Johnnie JohnstonGrayson wed Johnston on August 22, 1947 in Carmel, California. On October 7, 1948, Grayson's only child, daughter Patricia "Patty Cake" Kathryn Johnston was born. Grayson and Johnston separated on November 15, 1950. On October 3, 1951, Grayson was given a divorce from Johnston on the grounds of mental cruelty. Johnston's This Time for Keeps co-star, Esther Williams, claimed in her 1999 autobiography that while making the film, Johnston would read Grayson's intimate letters aloud to the girls in his fan club, including the "all-too-graphic details concerning what she liked about his love-making."
Though she never married again, Grayson was frequently seen in the late 1950s with Robert Evans.
According to her secretary, Grayson died in her sleep at her home in Los Angeles, California on February 17, 2010, aged 88.
Year Film Role Notes
1941 Andy Hardy's Private Secretary Kathryn Land
1942 The Vanishing Virginian Rebecca Yancey
1942 Rio Rita Rita Winslow
1942 Seven Sweethearts Billie Van Maaster
1943 Thousands Cheer Kathryn Jones
1945 Anchors Aweigh Susan Abbott
1946 Ziegfeld Follies Herself in "There's Beauty Everywhere"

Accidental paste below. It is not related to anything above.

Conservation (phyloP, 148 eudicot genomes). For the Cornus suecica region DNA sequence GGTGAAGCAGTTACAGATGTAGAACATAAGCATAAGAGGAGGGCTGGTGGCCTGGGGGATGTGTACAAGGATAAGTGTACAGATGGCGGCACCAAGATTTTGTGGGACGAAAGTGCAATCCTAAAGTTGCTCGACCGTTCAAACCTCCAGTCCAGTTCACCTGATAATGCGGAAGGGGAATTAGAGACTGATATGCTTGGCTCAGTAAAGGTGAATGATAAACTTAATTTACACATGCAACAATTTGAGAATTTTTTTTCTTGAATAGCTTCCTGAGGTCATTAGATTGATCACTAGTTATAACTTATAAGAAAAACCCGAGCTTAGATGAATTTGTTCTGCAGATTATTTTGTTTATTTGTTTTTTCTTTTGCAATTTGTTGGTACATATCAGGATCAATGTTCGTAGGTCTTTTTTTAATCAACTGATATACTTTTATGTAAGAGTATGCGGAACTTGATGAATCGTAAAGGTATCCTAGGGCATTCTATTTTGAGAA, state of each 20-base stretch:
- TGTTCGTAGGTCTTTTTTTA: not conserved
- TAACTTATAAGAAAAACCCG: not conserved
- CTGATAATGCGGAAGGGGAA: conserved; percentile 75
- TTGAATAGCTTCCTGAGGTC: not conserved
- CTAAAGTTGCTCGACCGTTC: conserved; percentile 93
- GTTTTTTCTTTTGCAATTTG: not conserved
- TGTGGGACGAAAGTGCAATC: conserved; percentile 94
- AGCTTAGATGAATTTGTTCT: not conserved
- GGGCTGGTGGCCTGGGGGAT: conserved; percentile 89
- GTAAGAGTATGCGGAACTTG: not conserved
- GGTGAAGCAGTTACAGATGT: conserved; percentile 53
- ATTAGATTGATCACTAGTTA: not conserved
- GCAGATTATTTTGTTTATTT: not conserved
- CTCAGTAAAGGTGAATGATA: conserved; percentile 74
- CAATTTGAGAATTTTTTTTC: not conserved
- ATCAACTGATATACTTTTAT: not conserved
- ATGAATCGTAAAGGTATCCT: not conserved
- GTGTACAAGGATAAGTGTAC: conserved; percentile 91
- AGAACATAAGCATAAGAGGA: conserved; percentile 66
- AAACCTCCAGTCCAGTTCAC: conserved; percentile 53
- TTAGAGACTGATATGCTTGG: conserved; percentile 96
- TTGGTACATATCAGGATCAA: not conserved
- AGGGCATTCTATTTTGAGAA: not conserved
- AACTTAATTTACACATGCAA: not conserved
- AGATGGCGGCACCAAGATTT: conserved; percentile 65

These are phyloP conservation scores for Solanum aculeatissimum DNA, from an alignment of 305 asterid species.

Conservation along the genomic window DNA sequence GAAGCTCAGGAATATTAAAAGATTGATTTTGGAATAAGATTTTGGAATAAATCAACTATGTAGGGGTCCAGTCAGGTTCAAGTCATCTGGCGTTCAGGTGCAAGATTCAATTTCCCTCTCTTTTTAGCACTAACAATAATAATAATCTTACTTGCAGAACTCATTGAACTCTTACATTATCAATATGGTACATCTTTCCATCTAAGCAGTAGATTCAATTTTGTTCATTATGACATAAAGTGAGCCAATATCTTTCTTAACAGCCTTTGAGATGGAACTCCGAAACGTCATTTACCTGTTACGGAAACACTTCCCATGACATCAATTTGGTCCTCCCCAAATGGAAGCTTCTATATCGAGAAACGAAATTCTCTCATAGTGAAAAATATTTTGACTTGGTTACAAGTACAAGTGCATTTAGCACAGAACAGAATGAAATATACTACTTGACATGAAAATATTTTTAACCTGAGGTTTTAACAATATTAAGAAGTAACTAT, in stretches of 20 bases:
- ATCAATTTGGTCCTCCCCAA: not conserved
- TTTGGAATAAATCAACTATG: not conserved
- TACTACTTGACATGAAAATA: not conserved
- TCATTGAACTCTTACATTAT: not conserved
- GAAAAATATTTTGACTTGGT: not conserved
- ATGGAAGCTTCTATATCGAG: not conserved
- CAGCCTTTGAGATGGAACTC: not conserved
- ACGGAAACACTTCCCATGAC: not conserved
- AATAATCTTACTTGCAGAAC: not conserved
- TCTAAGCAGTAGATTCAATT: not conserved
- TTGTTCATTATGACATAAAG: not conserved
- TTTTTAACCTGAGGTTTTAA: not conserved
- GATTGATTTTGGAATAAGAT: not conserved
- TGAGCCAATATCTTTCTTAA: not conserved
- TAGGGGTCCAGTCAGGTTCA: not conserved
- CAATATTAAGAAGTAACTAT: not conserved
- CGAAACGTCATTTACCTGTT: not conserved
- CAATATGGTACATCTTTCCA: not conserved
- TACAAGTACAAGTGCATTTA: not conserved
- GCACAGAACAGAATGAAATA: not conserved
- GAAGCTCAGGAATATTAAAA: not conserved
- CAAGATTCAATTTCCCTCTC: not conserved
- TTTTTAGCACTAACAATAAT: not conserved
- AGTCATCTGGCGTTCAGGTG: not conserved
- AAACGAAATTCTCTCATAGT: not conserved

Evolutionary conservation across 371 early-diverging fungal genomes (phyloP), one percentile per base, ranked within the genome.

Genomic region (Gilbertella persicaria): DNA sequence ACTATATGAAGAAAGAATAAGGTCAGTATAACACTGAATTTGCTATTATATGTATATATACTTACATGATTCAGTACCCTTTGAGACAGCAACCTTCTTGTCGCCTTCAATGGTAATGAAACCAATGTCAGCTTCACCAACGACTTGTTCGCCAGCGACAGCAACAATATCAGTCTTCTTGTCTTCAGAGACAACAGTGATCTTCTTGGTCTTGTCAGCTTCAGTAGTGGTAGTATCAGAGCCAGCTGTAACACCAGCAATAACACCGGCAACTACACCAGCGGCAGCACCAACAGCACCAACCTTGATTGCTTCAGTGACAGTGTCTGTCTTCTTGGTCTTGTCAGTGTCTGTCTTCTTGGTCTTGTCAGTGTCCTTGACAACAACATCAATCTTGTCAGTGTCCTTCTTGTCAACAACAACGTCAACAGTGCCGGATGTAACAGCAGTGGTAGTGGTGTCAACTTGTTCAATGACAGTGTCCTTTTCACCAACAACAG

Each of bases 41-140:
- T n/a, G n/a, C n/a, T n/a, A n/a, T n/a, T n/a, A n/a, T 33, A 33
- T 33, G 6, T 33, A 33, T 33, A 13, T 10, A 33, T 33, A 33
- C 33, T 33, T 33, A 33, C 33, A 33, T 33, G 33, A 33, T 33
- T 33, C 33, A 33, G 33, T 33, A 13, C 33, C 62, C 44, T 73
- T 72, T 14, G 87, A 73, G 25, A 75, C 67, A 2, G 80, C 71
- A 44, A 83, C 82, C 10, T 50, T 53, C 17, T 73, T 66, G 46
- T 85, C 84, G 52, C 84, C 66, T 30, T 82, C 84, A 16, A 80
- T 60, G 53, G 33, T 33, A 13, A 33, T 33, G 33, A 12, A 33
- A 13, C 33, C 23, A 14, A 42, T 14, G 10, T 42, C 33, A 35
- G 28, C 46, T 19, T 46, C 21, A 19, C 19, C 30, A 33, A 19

1946 Two Sisters from Boston Abigail Chandler
1946 Till the Clouds Roll By Magnolia in 'Show Boat' / Specialty
1947 It Happened in Brooklyn Anne Fielding
1948 The Kissing Bandit Teresa
1949 That Midnight Kiss Prudence Budell
1949 Some of the Best Herself uncredited
1950 The Toast of New Orleans Suzette Micheline
1951 Grounds for Marriage Ina Massine
1951 Show Boat Magnolia Hawks
1952 Lovely to Look At Stephanie
1953 The Desert Song Margot Birabeau
1953 So This Is Love Grace Moore aka The Grace Moore Story
1953 Kiss Me Kate Lilli Vanessi / "Katharina"
1956 The Vagabond King Catherine de Vaucelles
1977 The Amazing World of Psychic Phenomena Herself documentary
1994 A Century of Cinema Herself documentary
2003 Cole Porter in Hollywood: Too Darn Hot Herself, Kate/Lilli in Kiss Me Kate
2004 The Masters Behind the Musicals Herself